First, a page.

Standing in her pajamas in front of the door of her hotel room, she was terrified as Haultain entered. She had been watching her favorite movie, “The Sound of Music.” She knew what he was going to do and felt powerless to stop it. Then, she detailed to prosecutors and in her lawsuit, he penetrated her together with his hands.
The subsequent day, she could barely get a ball over the online in the course of the tournament. He berated her and told her to maneuver on from what had happened.
She returned to San Diego broken. Days later, back in Kansas City, unable to sleep or eat or do schoolwork and dreading an upcoming trip with Haultain to a tournament in Portugal, Jensen answered yes when her oldest sister asked if her coach had abused her. Her sister then told her parents.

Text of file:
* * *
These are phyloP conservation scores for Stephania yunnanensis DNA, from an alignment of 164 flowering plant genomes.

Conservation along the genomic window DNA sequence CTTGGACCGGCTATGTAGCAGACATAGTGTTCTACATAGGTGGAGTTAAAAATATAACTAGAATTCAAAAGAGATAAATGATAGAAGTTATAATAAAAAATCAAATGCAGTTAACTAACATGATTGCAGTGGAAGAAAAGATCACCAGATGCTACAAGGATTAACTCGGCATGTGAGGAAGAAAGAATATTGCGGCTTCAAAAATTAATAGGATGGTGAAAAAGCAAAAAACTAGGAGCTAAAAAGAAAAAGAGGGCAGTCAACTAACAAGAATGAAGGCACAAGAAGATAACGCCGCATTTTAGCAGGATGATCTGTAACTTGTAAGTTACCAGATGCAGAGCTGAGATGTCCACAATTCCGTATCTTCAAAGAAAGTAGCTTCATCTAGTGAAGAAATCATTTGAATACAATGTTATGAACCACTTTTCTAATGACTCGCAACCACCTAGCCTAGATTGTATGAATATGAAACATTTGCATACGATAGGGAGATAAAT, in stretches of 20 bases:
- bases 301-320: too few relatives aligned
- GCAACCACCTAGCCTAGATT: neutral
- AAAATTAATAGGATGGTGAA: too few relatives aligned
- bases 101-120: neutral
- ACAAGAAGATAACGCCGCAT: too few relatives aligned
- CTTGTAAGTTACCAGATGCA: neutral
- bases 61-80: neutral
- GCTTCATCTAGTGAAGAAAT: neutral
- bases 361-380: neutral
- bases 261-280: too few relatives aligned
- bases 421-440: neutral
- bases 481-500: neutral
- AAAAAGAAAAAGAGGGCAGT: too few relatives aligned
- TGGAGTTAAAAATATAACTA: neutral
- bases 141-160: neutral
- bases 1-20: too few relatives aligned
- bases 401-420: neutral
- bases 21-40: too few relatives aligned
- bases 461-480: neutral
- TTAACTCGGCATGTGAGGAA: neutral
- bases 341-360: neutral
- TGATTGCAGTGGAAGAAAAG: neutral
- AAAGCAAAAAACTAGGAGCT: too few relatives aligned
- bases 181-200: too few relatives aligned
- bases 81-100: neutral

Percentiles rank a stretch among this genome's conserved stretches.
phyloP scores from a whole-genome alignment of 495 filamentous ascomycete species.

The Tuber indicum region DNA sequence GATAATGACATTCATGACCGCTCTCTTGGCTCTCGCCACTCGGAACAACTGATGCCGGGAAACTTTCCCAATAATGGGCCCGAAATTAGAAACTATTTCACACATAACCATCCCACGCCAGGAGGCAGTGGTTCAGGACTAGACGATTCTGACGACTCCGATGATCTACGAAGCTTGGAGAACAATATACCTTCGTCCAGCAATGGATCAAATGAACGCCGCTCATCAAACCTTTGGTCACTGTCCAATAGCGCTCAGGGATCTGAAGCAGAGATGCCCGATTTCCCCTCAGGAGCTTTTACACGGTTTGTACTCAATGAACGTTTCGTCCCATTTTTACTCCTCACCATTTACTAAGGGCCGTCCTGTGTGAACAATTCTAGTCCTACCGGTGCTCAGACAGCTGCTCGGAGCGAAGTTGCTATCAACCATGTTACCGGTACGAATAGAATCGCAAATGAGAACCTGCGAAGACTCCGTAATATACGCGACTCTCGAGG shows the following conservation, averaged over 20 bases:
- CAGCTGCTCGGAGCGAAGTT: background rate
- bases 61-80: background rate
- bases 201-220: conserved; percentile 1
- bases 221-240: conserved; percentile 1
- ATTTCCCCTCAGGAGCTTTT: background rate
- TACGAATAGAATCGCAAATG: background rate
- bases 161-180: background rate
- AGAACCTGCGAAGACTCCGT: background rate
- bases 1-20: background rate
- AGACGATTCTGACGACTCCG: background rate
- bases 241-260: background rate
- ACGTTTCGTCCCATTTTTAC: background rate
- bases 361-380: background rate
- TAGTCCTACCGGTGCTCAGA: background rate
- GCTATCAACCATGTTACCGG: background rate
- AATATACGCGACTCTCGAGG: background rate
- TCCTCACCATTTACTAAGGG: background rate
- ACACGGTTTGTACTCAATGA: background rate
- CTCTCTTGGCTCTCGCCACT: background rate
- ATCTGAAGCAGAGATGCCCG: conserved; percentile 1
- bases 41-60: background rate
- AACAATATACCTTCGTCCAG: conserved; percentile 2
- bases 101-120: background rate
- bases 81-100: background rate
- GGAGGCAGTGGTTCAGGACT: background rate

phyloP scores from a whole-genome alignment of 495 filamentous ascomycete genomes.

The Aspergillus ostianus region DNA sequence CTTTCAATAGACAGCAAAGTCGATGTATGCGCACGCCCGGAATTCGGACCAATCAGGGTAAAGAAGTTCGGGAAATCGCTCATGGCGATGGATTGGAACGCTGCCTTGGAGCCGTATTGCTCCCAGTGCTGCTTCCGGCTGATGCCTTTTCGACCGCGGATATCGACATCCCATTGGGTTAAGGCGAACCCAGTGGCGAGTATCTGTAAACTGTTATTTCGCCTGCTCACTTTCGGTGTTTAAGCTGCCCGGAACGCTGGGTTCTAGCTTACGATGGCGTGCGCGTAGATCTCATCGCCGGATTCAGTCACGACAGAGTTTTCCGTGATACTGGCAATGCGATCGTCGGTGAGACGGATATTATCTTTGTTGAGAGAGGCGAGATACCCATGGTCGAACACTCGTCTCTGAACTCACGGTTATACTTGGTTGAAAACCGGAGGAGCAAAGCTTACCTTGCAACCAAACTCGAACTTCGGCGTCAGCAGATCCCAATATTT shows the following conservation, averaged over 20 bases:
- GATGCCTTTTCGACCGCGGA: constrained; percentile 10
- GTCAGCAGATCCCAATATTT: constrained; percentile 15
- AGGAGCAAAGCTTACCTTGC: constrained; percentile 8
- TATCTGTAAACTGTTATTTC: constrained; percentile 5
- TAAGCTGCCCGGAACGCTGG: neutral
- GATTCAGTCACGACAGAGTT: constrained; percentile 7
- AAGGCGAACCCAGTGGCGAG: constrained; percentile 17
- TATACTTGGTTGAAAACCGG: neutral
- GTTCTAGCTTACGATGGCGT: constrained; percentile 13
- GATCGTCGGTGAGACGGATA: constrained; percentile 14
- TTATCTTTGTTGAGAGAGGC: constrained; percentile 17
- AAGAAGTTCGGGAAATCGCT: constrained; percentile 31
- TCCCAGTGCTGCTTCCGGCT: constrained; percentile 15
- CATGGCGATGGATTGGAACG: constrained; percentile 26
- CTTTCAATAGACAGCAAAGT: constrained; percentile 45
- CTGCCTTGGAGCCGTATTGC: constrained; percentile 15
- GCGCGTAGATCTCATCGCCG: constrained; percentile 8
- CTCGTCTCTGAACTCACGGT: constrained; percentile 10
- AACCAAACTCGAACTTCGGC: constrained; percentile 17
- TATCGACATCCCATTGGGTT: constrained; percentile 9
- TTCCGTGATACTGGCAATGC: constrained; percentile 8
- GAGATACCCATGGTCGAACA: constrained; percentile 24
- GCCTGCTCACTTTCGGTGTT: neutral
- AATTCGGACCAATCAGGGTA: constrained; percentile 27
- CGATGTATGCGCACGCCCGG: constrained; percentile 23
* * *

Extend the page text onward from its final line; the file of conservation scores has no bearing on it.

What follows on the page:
Jensen immediately stopped training with Haultain. Her parents encouraged her to maintain playing, to not let Haultain steal her love for the sport. They weren’t aware of the complete extent of the abuse because they’d not pressed her for details. So that they tried to reduce the trauma by coping with it privately, she said.
Fred Jensen now realizes what a terrible mistake that was, for his daughter and for the security of other children. His instinct told him to guard his daughter’s anonymity, to attempt to, in his words, “coach her through it,” “engineer her return to normalcy” and save her from the blame and victimization that so many survivors of sexual assault experience. That was the precise opposite of what his daughter needed, which was disclosure, the involvement of the police and, ultimately, justice.
“Predators count on that you simply are usually not going to pursue something like this,” he said.
In the summertime of 2010, nonetheless, Jensen told a teacher what Haultain had done to her. The teacher was obligated to tell the police, and he did.
Jensen understands now that Haultain essentially brainwashed her, that he was superb at getting what he wanted, as so many predators are.